• Many of us artificially escalate the perceived consequences of failure and this prevents us from taking enough action to really get results. We need to rely less on the PowerPoint slides and more on the personal relationship where you are invested in them and solving their problems.

 

Mo asks Todd Henry: What is your #1 tip to deepen relationships?

  • If something is important to you, it becomes a priority. We need to start treating relationships as investments rather than obligations.
  • As we become successful professionals, we start to see relationships as more transactional and we need to change that perception.
  • We need people in our life to reveal patterns that we can’t see, to speak truth to us, to help us see life through new eyes, and to inspire us, and we need to be that person for other people as well. Do you have anyone in your life that you meet with routinely to help each other become better?
  • Especially with leadership, you need meaningful relationships in your life where people are willing to speak truth to you and preferably before the other person needs something from you.
  • Be intentional about your relationships. A head-to-head is a good tactic to deepen one relationship at a time. The next time you meet with the person, share one new thing you’ve learned since the last time you met and have the other person do the same. This simple practice expands your capacity to see the world and helps you both be better at what you do.

 

Mo asks Todd Henry: How do we hack our own habits to have the best chance at long term success?

  • Professionals that succeed in the long term and continue to be prolific, brilliant, and healthy are the ones that have disciplines and practices in five key areas.
  • The first is focus. Successful creative professionals solve problems; they don’t work on projects. Define the problem you are trying to solve and whittle it down to the most important aspects so you can allocate your finite resources effectively.
  • The second is relationships. We need other people in our life to help us solve problems effectively. Creativity is a team sport. Teams that are good at connecting the collective dots are the most effective.
  • The third is energy. We have to be good at managing our discretionary energy in ways that help us create more energy in the future. We have to be good at saying no and investing our energy in meaningful places.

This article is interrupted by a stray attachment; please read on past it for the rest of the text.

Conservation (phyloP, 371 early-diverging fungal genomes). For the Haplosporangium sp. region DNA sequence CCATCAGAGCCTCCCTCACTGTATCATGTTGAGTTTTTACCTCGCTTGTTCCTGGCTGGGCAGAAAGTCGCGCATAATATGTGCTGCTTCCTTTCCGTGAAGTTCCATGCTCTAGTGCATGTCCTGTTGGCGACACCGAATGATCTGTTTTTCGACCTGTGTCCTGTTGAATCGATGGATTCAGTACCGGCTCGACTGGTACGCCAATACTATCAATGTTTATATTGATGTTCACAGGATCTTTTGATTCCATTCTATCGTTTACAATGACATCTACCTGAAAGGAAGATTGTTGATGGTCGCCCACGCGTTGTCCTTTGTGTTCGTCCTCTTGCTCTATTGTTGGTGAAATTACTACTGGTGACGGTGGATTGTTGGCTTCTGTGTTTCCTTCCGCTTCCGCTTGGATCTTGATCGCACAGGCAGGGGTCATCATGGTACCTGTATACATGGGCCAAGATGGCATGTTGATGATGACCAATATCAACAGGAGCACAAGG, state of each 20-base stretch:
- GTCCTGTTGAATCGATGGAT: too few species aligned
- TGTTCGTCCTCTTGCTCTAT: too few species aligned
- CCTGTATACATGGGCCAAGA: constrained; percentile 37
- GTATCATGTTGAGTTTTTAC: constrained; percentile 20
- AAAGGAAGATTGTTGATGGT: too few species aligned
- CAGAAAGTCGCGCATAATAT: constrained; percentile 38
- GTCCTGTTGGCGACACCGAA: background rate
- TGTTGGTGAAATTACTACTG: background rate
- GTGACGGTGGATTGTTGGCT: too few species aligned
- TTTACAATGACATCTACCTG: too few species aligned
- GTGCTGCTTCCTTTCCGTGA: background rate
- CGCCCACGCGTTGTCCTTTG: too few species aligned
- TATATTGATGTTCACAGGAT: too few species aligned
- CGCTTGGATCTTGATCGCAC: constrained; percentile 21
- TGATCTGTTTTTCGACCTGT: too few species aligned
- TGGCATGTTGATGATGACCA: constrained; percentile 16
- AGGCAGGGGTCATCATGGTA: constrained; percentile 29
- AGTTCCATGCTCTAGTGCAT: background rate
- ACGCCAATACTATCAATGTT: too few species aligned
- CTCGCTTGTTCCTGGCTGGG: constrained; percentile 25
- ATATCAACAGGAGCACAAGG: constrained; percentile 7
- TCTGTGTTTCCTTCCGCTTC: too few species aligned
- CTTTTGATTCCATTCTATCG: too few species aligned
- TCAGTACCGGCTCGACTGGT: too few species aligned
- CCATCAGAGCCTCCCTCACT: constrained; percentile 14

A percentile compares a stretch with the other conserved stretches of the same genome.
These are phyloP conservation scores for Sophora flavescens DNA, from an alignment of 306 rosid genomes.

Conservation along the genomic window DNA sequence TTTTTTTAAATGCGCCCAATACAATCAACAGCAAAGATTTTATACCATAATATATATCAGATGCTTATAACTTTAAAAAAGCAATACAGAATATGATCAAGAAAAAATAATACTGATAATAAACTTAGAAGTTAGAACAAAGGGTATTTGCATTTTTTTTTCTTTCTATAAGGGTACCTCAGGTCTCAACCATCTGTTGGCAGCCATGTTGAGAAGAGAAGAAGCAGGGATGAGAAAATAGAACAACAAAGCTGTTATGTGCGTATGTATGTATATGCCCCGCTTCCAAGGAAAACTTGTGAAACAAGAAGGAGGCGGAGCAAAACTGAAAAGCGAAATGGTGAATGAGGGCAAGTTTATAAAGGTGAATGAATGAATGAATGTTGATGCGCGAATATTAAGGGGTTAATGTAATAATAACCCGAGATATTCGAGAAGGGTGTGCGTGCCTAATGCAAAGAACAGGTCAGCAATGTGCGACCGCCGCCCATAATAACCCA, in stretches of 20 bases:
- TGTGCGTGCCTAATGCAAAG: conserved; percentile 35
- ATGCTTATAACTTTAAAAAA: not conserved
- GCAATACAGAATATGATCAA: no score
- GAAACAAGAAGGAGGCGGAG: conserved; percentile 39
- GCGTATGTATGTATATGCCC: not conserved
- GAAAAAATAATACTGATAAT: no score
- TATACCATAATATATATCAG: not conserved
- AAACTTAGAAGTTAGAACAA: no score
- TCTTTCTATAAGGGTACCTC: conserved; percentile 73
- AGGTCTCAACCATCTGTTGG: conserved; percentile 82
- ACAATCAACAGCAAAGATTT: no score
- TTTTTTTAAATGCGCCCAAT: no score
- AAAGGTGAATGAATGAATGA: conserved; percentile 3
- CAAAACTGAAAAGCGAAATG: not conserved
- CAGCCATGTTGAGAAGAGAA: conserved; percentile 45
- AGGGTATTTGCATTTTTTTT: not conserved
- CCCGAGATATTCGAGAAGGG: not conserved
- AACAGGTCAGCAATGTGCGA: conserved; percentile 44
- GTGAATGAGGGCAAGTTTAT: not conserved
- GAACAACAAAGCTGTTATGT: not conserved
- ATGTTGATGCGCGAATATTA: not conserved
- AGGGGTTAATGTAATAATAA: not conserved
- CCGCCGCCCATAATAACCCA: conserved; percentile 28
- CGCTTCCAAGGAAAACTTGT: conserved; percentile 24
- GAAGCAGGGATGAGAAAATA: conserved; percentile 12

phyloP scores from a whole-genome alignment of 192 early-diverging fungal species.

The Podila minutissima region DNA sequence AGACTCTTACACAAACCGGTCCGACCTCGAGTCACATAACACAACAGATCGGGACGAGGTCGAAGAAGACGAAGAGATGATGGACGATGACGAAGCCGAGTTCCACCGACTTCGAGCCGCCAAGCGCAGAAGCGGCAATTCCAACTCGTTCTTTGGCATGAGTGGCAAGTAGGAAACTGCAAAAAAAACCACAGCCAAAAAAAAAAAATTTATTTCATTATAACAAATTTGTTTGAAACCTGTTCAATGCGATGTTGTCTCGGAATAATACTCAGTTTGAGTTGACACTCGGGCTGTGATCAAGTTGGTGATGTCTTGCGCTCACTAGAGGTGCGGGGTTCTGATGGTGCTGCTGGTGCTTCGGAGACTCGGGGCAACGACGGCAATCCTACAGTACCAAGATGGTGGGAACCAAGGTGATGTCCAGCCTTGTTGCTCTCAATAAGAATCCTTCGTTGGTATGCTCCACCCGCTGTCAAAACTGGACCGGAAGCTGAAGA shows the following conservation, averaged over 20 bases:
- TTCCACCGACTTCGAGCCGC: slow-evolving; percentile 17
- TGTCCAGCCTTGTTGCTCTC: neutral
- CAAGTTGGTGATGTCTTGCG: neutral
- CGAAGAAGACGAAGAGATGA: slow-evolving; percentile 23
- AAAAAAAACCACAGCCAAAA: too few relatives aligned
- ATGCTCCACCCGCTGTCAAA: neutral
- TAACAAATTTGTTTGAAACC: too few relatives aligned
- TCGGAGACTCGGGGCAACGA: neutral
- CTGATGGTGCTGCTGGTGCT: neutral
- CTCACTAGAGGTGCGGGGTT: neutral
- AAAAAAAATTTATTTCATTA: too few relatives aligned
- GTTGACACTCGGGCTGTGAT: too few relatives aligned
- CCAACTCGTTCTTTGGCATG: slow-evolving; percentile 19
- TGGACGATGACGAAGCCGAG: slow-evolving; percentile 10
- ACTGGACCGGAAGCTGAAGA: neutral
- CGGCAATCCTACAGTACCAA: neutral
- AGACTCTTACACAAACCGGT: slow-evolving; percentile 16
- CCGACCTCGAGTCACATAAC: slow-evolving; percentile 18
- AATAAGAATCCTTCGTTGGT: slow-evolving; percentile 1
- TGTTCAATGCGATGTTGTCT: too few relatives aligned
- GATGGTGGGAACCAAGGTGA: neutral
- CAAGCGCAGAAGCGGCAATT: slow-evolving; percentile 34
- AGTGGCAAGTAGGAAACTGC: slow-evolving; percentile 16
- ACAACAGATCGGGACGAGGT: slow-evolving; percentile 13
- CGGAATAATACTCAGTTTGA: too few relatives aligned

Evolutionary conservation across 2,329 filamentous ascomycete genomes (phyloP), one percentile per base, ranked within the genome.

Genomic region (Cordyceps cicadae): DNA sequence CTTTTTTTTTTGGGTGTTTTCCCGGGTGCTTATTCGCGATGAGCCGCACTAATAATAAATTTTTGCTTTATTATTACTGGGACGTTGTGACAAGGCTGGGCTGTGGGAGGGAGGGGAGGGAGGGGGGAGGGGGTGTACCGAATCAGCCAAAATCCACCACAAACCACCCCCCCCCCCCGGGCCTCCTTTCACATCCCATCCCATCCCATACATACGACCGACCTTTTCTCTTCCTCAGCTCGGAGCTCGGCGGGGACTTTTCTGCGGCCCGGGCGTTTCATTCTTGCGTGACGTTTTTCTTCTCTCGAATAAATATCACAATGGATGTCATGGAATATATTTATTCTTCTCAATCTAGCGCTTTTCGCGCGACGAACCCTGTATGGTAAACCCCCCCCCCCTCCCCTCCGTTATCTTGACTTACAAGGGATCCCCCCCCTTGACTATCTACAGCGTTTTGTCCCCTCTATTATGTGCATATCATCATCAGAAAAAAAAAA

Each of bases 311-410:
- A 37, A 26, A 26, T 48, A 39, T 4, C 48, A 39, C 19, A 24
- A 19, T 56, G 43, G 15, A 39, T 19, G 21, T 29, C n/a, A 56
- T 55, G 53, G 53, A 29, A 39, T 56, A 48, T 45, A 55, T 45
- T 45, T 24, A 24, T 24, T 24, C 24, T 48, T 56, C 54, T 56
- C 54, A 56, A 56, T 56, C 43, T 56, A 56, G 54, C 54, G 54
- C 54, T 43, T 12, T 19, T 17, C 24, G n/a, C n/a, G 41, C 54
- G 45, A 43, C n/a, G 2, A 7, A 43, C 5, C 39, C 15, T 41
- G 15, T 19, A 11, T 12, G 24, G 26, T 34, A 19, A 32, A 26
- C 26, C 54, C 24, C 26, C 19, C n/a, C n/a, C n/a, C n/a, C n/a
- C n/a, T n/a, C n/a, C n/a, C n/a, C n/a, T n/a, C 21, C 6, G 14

• The fourth is stimuli. These are the dots you put into your head that you can connect later. You need a practice of inspiring yourself with stimulus that forces you to see things in new ways.
  • The fifth area is hours. We often think of our time in terms of efficiency and not effectiveness. We need to invest our time in long-term future value.

 

Mo shares his insights from the habits of Todd Henry.

  • Long scale creativity is a process, just like business development. The Snowball System and the Grow Big Training are a creative synthesis of the business development practices that have been shown to work across industries and time.
  • Any kind of long-term sustainable work, whether that’s growing a business or learning a language, takes a long time to get there. As soon as you realize that, you can identify the process behind it.
  • Anybody who is great at something has both learned it and earned it by developing a process around it.
  • “You can’t wait for inspiration, you have to go after it with a club.” -Jack London
  • You should walk into your first meeting with someone with a hypothesis as to what’s going on, but lead with broad questions. Ask enough questions about the prospect’s situation until you can articulate back their problem to them better than they can describe it themselves.
  • By asking questions first, you get a triple win. Good questions light up the pleasure center of the other person’s mind, you are going to learn their priorities in their words, and the more self-disclosing information they give you, the more they like you. You have a higher chance of getting the yes at the end by starting with great questions at the beginning.
  • A simple tactic you can use to take your business development efforts to the next level is the head-to-head. Find someone who is moving in the same general direction you are and schedule a 30 minute meeting once a month to share what each of you has learned since your last meeting. Build in an element of accountability to stay committed and maintain momentum.
  • As you share your three big things that you plan to accomplish, you will start to notice ways that you can be helpful to each other.
  • Business development is a project that never ends. It's a process, like creativity, and if you want to grow your business, you need to focus on it and have a system to make it happen each week.

 

 

Mentioned in this Episode:

GrowBIGPlaybook.com

toddhenry.com